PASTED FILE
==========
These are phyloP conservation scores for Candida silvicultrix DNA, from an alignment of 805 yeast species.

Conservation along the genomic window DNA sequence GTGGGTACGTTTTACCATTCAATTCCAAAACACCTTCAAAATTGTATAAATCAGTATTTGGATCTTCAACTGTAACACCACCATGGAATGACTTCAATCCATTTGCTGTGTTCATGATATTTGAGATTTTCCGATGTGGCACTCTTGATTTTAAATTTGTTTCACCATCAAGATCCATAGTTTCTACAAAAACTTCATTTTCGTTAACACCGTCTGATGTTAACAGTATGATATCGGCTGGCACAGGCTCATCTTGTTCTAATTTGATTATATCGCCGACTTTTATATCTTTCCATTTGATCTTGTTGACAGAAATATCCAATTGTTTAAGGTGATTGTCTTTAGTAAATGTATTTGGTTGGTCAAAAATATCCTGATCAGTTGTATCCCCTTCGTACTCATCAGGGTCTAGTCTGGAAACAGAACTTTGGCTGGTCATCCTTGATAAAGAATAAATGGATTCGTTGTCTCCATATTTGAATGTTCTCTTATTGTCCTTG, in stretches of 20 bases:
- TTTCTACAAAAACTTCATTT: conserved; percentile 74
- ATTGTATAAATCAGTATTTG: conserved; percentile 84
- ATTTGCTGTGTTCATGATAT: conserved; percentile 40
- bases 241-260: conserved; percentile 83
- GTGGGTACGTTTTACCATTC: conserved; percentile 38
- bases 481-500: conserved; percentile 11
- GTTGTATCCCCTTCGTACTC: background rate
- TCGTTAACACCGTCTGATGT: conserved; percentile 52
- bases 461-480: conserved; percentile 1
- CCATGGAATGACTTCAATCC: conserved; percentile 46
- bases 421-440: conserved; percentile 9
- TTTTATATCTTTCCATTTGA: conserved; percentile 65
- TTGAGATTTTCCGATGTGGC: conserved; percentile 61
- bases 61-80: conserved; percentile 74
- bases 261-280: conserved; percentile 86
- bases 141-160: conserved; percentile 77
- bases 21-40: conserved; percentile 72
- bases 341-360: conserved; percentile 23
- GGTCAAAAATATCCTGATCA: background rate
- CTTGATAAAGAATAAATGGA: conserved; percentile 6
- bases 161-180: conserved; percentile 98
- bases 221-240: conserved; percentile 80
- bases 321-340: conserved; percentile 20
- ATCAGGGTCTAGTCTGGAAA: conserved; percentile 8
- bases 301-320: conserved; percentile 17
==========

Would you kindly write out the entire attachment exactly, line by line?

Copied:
These are phyloP conservation scores for Candida silvicultrix DNA, from an alignment of 805 yeast species.

Conservation along the genomic window DNA sequence GTGGGTACGTTTTACCATTCAATTCCAAAACACCTTCAAAATTGTATAAATCAGTATTTGGATCTTCAACTGTAACACCACCATGGAATGACTTCAATCCATTTGCTGTGTTCATGATATTTGAGATTTTCCGATGTGGCACTCTTGATTTTAAATTTGTTTCACCATCAAGATCCATAGTTTCTACAAAAACTTCATTTTCGTTAACACCGTCTGATGTTAACAGTATGATATCGGCTGGCACAGGCTCATCTTGTTCTAATTTGATTATATCGCCGACTTTTATATCTTTCCATTTGATCTTGTTGACAGAAATATCCAATTGTTTAAGGTGATTGTCTTTAGTAAATGTATTTGGTTGGTCAAAAATATCCTGATCAGTTGTATCCCCTTCGTACTCATCAGGGTCTAGTCTGGAAACAGAACTTTGGCTGGTCATCCTTGATAAAGAATAAATGGATTCGTTGTCTCCATATTTGAATGTTCTCTTATTGTCCTTG, in stretches of 20 bases:
- TTTCTACAAAAACTTCATTT: conserved; percentile 74
- ATTGTATAAATCAGTATTTG: conserved; percentile 84
- ATTTGCTGTGTTCATGATAT: conserved; percentile 40
- bases 241-260: conserved; percentile 83
- GTGGGTACGTTTTACCATTC: conserved; percentile 38
- bases 481-500: conserved; percentile 11
- GTTGTATCCCCTTCGTACTC: background rate
- TCGTTAACACCGTCTGATGT: conserved; percentile 52
- bases 461-480: conserved; percentile 1
- CCATGGAATGACTTCAATCC: conserved; percentile 46
- bases 421-440: conserved; percentile 9
- TTTTATATCTTTCCATTTGA: conserved; percentile 65
- TTGAGATTTTCCGATGTGGC: conserved; percentile 61
- bases 61-80: conserved; percentile 74
- bases 261-280: conserved; percentile 86
- bases 141-160: conserved; percentile 77
- bases 21-40: conserved; percentile 72
- bases 341-360: conserved; percentile 23
- GGTCAAAAATATCCTGATCA: background rate
- CTTGATAAAGAATAAATGGA: conserved; percentile 6
- bases 161-180: conserved; percentile 98
- bases 221-240: conserved; percentile 80
- bases 321-340: conserved; percentile 20
- ATCAGGGTCTAGTCTGGAAA: conserved; percentile 8
- bases 301-320: conserved; percentile 17